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Boston Marathon Course section

Channel 7 makes waves jumping out of pool

By Howard Manly, Globe Staff, 4/14/2000

hannel 7, which is known for its noisy hype, has been airing promotions touting its ''start-to-finish'' live coverage of the Boston Marathon.

The only problem with the boast is that it's not true.

While sport anchor Gene Lavanchy is able to provide highlights and updates, the station is not allowed to air live footage of the race.

In fact, the station won't be able to broadcast reports on the race during the critical time between 2-2:30 p.m. when the elite runners are expected to finish. The station's reports will be limited to two 28-second spots at 1:28 p.m. and 1:58 p.m. and three minutes of highlights during the evening newscasts.

Channel 7's coverage will be a far cry from what Lavanchy claims in his Marathon promotions.

The reason for the gap between the hype and reality is simple: money. Faced with dwindling ratings and low advertising revenues from its past Marathon coverage, the station declined to pay the estimated $75,000 fee to share television pool footage and is thus prohibited from using live shots of one of the most important sports events of the year in Boston.

''They will not have start-to-finish coverage,'' said Boston Athletic Association spokesman Jack Fleming. ''They are not going to be able to capture what's happening in terms of the competition. The station's promotions are a bit misleading.''

The station stands by it promos.

''Channel 7 recognizes the scope of the 104th Boston Marathon,'' said spokeswoman Ro Dooley. ''We plan to dedicate the bulk of [our] resources to aggressive and comprehensive coverage with complete highlights in all newscasts. And we do plan to do live reports all day long in regularly scheduled programming. However, we decided to offer viewers alternative programming to the uninterrupted Marathon coverage available on other stations.

''We're promoting live coverage of all the Marathon highlights from start to finish, and that's what we'll deliver.''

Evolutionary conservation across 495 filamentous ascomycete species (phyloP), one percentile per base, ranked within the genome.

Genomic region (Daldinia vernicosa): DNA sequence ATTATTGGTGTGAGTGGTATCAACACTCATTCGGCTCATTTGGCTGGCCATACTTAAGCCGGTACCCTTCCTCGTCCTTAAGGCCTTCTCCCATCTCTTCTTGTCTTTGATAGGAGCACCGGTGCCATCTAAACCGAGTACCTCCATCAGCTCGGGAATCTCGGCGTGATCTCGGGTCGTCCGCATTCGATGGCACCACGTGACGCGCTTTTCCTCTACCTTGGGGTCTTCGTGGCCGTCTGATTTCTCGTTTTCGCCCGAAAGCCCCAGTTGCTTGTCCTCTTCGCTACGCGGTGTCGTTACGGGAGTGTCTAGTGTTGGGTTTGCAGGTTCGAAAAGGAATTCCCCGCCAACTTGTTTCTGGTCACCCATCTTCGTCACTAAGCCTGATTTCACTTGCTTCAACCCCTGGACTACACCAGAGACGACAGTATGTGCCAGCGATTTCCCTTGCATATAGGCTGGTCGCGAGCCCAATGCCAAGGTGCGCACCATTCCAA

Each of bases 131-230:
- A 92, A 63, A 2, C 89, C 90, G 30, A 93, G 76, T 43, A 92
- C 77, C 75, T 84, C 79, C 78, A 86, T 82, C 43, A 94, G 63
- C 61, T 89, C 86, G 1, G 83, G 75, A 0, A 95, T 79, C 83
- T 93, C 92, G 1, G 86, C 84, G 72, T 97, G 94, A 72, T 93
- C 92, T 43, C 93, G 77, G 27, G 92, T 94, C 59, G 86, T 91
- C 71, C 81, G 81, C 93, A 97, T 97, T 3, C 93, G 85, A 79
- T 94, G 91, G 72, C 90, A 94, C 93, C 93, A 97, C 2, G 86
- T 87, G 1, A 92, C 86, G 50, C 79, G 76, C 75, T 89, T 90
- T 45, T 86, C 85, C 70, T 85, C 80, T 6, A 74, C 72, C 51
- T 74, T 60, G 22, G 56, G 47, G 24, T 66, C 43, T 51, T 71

Channel 7's decision in January to eliminate its traditional coverage is not mentioned in its promotions. Nor is the fact that the station had given verbal commitments for months that it would contribute to the pool, only to pull out virtually at the last minute, causing the BAA (which sells the national feed to ESPN2) and Channels 4 and 5 to shell out an additional $35,000 apiece to make up the difference.

''They are masters of promotion [at Channel 7],'' said Linda Polach, executive editor at Channel 5. ''They do a very good job of promoting themselves, but it doesn't necessarily match what will be on the air. They won't have any access to the lead runners. The race among the elite men and women can change moment-by-moment, frame-by-frame. All of that material is from the pool.''

Part of the explanation can be found in Channel 7's dismal ratings numbers. Last year, Channel 5 earned a 6.8 rating and 21 share, Channel 4 pulled a 4.7 rating and 14 share, and Channel 7 came in a distant third with a 2.6 rating and 8 share. The difference between Channels 5 and 7 was about 92,000 households.

The gap was more pronounced during the period between noon and 3 p.m. During that time, Channel 5 earned an 8.8 rating while Channel 4 had a 6 and Channel 7 managed only a 2.9. That is nearly 130,000 households fewer than Channel 5, or 260,000 viewers.

While each station claimed to provide the most comprehensive coverage, one thing is clear: Fewer people watched Channel 7 last year.

Channel 7's decision to pull out is not without merit. ''It's really a one-station event,'' said one former local news director. ''Channel 5 gets the bulk of the viewers, and the other two stations must split the rest.''

There's only so much out there for the audience. If you are the general manager of a station, you have to ask yourself, ''Is it really worth it?''

The total costs to Channels 4 and 5 could run as high as $225,000. The pool fee is paid to SFX, a television production company that will employ four helicopters and 27 cameras to provide start-to-finish coverage. Advertising revenue more than pays for the stations' costs. Both are expected to bill as much as $400,000 in advertising sales.

Given the expense, however, Channels 4 and 5 vow to protect their investment by monitoring Channel 7's coverage. ''We will protect what we paid deeply for,'' said Polach.

For Fleming, the commitment to the Marathon by Channels 4 and 5 is worth the money. ''They realize that the Boston Marathon is part of the community,'' he said.

Both stations have added interesting features to their coverage.

Channel 5, for example, will profile five non-elite athletes during the race. ''The Marathon is one chance we get as a station to cover something positive,'' said Polach. ''Most of the time we are out covering fires or disasters. But the Marathon is filled with stories of individual triumph.''

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